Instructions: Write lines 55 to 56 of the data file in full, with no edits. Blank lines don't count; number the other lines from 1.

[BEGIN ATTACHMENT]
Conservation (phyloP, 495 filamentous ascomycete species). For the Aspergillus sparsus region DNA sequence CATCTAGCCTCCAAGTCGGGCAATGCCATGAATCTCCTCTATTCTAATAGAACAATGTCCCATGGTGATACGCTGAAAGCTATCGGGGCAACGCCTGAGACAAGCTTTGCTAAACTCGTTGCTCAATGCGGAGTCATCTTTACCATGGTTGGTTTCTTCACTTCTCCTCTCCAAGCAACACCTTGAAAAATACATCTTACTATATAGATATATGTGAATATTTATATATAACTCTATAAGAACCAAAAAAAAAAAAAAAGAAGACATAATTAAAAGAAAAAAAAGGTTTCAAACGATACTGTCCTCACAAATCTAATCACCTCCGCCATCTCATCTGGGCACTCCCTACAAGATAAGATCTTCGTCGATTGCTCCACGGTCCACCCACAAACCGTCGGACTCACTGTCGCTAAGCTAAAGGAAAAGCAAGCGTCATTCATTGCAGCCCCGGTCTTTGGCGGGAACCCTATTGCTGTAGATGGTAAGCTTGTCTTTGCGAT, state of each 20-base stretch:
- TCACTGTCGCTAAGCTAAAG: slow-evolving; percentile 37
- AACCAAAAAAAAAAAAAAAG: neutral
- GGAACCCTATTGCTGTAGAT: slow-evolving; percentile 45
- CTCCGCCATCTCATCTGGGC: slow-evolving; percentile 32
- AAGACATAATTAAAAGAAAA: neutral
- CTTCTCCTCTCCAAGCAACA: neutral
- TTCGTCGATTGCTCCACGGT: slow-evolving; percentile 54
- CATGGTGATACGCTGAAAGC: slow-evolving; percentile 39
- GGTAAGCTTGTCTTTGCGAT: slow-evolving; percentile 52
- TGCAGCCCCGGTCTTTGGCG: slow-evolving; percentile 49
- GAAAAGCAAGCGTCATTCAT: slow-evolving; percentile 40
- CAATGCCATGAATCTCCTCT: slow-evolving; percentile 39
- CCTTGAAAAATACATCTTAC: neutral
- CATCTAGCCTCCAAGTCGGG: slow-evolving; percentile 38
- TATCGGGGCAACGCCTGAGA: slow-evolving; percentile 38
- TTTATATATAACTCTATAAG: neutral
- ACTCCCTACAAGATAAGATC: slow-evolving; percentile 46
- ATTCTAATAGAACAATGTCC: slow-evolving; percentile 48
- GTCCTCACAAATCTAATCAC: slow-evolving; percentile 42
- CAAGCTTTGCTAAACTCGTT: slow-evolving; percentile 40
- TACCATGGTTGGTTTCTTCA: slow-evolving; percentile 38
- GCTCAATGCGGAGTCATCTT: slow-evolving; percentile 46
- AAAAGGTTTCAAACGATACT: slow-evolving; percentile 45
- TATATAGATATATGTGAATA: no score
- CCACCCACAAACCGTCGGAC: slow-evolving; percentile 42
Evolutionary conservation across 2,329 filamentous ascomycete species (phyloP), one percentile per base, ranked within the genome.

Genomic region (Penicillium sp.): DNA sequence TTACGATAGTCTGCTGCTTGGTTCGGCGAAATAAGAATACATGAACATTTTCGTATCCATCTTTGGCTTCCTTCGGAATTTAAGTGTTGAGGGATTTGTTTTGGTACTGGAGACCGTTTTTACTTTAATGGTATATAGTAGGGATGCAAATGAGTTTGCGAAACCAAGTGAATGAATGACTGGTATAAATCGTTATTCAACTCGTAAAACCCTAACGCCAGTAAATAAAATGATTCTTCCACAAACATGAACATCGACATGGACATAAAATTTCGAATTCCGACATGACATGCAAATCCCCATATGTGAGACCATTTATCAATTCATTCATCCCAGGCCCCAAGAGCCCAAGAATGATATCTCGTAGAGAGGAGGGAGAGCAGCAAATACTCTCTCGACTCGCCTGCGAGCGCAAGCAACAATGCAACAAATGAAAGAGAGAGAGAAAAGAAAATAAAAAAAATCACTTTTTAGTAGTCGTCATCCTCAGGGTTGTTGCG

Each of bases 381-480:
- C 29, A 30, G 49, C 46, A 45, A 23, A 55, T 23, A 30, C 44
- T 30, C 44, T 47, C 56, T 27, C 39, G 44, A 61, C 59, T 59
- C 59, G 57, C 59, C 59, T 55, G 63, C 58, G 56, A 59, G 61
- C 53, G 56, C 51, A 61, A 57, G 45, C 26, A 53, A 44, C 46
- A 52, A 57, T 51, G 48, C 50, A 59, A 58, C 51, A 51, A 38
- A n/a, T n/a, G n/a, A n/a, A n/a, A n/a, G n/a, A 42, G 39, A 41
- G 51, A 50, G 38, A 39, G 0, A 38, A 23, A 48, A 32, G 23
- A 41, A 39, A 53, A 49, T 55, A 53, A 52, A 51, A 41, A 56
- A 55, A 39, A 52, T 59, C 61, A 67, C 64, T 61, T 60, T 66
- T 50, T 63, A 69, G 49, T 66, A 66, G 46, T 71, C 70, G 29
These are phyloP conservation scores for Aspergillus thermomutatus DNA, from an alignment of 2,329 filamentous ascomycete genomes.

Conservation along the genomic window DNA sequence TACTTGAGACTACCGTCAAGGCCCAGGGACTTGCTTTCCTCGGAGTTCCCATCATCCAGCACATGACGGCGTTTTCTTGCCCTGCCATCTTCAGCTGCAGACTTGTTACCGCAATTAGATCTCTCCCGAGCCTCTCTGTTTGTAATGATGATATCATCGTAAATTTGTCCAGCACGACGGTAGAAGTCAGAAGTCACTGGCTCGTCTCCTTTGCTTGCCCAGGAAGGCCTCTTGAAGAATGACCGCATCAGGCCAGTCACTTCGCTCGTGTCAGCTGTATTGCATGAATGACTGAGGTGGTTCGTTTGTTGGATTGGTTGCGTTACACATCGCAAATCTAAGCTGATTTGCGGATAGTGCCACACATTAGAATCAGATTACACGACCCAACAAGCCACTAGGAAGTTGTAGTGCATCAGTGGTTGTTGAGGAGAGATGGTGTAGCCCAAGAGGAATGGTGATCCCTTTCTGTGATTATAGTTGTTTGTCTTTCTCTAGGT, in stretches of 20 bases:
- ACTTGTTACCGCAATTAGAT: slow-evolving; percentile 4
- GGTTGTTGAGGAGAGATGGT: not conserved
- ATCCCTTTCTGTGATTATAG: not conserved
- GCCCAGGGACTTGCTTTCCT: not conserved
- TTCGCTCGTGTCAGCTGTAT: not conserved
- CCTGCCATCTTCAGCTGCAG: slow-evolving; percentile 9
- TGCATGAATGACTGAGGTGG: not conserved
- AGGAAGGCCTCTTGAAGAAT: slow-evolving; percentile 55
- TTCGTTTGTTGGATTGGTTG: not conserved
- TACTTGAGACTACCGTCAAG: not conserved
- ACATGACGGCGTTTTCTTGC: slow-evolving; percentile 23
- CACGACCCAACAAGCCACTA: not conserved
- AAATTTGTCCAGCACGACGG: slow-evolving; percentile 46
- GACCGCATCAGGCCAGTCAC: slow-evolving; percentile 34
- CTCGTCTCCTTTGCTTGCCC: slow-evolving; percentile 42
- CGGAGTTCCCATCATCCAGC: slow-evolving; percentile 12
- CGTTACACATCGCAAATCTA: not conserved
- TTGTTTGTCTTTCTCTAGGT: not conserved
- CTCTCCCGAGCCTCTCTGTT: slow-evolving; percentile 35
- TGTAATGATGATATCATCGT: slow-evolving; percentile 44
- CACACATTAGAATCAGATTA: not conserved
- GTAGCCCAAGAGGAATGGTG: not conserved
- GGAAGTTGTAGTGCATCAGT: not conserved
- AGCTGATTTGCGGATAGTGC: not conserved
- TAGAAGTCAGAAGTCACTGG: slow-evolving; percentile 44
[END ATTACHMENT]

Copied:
- GACCGCATCAGGCCAGTCAC: slow-evolving; percentile 34
- CTCGTCTCCTTTGCTTGCCC: slow-evolving; percentile 42